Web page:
Sports watches aren’t necessarily dive watches, nor are they known for sports timing, though certainly the well-known kings of the genre can be had as chronographs. Rather, they are ready for anything: A morning on the slopes might end with an evening on a yacht, a day of sailing into a gala with the CEO and a bevy of supermodels, or any other sybaritic fantasies. They are reassuringly hefty, water-resistant, and crafted from steel. The most famous dive watches were always intended as tools, but these are too luxurious for such military-issue considerations. 

Perhaps it’s this blend of cachet and ruggedness, this promise of both adventure and adventurous design that has netted such high-end popularity among these timepieces. At the core of this foray into ruggedness is still haute horology: the fine movement finishing and steel casework that comes with its lofty price tag. The Odysseus—whose name conjures long voyages of Homeric importance, where anything can and will happen—joins some splendid company.

“In the category, you have your Rolexes, you have your Daytonas, GMTs, Subs, Sea-Dwellers,” said James Lamdin, founder of the watch retailer Analog/Shift. “In the Patek Philippe world, it’s dominated by the Nautilus and the Aquanaut. Another contender would be the Audemars Piguet Royal Oak. They’ve become more popular…it’s no longer six people on the Internet geeking out about these things, nor is it the provenance of the luxury elite consumer. A lot of different tastes are beginning to weigh in…

The Odysseus by A.Lange & Søhne.Photo courtesy of A.Lange & Søhne.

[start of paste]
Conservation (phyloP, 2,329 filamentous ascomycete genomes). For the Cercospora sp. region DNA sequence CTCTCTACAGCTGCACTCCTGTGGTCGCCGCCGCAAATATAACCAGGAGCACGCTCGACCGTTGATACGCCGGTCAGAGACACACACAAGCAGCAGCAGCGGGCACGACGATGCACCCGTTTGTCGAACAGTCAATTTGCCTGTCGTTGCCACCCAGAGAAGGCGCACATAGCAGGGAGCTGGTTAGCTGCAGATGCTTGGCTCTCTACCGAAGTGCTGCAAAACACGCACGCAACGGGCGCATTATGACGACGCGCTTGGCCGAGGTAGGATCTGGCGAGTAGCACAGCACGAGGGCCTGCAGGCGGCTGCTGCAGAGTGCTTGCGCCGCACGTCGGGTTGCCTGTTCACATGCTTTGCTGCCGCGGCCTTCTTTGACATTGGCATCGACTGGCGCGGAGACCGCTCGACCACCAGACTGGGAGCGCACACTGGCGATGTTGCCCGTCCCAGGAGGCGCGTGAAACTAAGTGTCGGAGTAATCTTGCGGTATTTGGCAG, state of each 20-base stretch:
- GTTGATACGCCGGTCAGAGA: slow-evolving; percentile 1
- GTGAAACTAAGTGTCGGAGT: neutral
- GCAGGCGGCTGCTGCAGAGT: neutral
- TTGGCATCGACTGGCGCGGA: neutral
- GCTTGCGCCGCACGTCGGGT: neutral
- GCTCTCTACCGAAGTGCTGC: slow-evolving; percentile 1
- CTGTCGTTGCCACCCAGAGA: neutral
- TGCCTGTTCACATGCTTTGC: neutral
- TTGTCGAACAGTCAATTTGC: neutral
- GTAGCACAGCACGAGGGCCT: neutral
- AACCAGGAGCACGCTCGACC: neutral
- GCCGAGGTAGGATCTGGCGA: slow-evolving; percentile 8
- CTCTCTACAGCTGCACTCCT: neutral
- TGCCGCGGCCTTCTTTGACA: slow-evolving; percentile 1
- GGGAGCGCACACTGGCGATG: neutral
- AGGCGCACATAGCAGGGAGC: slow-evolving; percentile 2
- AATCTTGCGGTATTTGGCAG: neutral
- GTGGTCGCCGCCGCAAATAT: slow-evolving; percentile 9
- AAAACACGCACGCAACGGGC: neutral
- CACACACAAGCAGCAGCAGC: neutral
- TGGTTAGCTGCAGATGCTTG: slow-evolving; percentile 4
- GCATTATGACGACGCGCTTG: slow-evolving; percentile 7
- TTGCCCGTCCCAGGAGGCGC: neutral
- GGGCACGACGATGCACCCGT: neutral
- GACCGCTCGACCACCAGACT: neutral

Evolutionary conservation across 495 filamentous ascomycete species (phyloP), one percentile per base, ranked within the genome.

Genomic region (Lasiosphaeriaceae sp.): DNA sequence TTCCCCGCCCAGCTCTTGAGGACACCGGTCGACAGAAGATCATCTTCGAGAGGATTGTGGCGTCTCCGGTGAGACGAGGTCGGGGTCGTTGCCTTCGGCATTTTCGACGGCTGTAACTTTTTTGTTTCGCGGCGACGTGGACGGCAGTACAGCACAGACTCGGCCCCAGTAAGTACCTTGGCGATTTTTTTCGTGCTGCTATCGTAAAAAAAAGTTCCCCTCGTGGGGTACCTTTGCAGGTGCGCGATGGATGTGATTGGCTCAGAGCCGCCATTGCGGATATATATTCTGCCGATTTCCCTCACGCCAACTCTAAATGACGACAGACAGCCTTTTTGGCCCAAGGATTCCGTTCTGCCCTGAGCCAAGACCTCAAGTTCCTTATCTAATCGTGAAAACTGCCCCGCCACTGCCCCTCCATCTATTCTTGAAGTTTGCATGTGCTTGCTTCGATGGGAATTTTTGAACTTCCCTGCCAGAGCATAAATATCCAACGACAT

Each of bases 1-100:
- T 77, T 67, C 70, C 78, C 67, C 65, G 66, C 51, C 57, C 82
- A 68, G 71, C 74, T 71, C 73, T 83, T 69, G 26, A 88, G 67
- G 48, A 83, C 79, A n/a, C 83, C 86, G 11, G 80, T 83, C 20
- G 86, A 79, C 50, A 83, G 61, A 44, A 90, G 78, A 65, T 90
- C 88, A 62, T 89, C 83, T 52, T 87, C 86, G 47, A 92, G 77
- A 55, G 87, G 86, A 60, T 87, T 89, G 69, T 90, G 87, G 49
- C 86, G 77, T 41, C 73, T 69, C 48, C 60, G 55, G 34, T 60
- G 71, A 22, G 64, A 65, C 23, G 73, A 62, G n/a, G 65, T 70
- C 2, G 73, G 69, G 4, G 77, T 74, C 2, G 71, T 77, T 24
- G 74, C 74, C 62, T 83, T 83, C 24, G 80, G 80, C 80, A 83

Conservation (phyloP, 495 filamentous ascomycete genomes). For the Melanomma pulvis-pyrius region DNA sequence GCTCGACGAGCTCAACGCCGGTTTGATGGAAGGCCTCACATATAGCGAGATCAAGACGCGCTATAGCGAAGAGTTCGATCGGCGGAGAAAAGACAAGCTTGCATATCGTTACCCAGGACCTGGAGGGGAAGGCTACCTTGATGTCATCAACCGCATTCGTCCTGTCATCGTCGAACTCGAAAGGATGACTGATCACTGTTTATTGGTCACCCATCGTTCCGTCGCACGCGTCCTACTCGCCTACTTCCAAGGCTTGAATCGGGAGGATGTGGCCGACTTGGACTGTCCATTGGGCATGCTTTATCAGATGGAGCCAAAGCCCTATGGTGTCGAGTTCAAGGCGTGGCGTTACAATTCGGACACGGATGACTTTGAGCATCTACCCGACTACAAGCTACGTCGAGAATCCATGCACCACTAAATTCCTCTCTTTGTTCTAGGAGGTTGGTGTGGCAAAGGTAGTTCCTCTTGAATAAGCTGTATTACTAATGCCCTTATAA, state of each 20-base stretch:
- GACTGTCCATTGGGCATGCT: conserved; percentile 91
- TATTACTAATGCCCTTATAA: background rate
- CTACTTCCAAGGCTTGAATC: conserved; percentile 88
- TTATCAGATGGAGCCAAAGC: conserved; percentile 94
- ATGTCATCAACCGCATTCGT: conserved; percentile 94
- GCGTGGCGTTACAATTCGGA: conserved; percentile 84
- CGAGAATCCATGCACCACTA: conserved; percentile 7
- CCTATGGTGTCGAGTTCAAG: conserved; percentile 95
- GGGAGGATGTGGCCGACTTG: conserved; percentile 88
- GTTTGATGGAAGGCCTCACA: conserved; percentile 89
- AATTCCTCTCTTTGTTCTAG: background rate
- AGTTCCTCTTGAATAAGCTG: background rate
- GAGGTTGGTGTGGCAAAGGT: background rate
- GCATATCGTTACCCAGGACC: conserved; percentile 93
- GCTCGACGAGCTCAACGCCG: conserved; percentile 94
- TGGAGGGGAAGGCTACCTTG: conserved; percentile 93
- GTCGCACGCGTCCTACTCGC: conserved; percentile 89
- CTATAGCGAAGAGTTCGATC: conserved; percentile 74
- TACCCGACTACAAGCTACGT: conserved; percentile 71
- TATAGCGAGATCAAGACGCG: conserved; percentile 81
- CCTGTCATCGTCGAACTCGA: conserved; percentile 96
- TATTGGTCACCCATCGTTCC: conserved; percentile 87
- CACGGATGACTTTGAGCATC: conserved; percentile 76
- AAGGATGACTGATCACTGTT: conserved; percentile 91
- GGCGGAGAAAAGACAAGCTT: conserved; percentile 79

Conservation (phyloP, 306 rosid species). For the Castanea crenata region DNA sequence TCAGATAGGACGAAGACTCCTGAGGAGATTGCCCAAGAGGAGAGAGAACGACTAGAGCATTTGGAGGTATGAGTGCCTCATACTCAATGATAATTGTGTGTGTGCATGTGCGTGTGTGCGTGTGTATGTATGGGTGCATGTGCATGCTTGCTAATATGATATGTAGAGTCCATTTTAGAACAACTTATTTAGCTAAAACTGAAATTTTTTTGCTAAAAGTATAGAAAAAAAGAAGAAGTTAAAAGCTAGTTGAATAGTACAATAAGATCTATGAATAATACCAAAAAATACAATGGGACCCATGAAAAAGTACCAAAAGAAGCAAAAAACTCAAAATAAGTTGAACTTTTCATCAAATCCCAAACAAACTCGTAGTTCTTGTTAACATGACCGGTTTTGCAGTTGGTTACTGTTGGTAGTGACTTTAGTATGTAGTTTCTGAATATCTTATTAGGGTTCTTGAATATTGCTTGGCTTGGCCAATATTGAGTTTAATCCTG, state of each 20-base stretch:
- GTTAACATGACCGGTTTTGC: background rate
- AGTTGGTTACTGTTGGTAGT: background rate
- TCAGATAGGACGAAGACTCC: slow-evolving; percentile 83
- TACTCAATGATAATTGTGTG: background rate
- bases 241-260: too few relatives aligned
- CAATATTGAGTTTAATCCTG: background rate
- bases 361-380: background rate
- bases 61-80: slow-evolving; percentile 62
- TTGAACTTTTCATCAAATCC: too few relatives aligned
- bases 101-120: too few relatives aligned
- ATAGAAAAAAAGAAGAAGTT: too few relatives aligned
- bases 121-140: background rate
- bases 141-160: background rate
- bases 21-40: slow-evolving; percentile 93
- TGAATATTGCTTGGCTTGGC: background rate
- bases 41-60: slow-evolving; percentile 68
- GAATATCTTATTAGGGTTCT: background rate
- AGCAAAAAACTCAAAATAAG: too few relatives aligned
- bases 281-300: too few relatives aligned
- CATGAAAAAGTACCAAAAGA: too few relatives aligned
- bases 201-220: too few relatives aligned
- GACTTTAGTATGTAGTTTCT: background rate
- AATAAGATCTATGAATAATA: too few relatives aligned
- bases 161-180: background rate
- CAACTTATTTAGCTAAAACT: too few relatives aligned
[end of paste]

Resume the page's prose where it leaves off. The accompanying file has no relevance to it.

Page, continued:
Analog/Shift tends to specialize in Rolexes and Omega Speedmasters, and when a Patek Philippe Nautilus comes in, it doesn’t last long on the site. Lamdin passes through a lot of watches in his hands. “Having handled the watch, it’s an attractive watch in the metal, and it wears very well,” he said. But, he suggested, maybe the engineers and designers at Lange overthought the whole thing: “All they needed to do was to make a steel entry, was to make one of their legacy watches in steel,” said Lamdin. “For example: the Lange 1. If they produced that in steel there’d be a line down the street.” 

It may be unsurprising that Schmid thinks differently. “Quite frankly, we could have made our lives a lot easier by choosing one watch out of every product family,” said Schmid, “put that into a waterproof steel case, and called it a day. Or we could’ve taken a movement like the Saxonia and put that into a steel case and called it a day. That would have been a shortcut. But that’s not what we’re known for. That’s why we developed a movement specifically for this watch.” 

But maybe that’s what the brand would have needed. After all, its cachet is there. Even with its polarizing styling, Odysseus is groundbreaking not just for its manufacturer, but also in such elevated company: Having been around since the Seventies, the Nautilus and Royal Oak have seen few watches—the IWC Ingenieur and the Piaget Polo, namely—compete with its integrated-bracelet, sport-luxury aesthetic. Leave it to A. Lange & Söhne to put its own spin on it.

The Odysseus by A.Lange & Søhne. Photo courtesy of A.Lange & Søhne.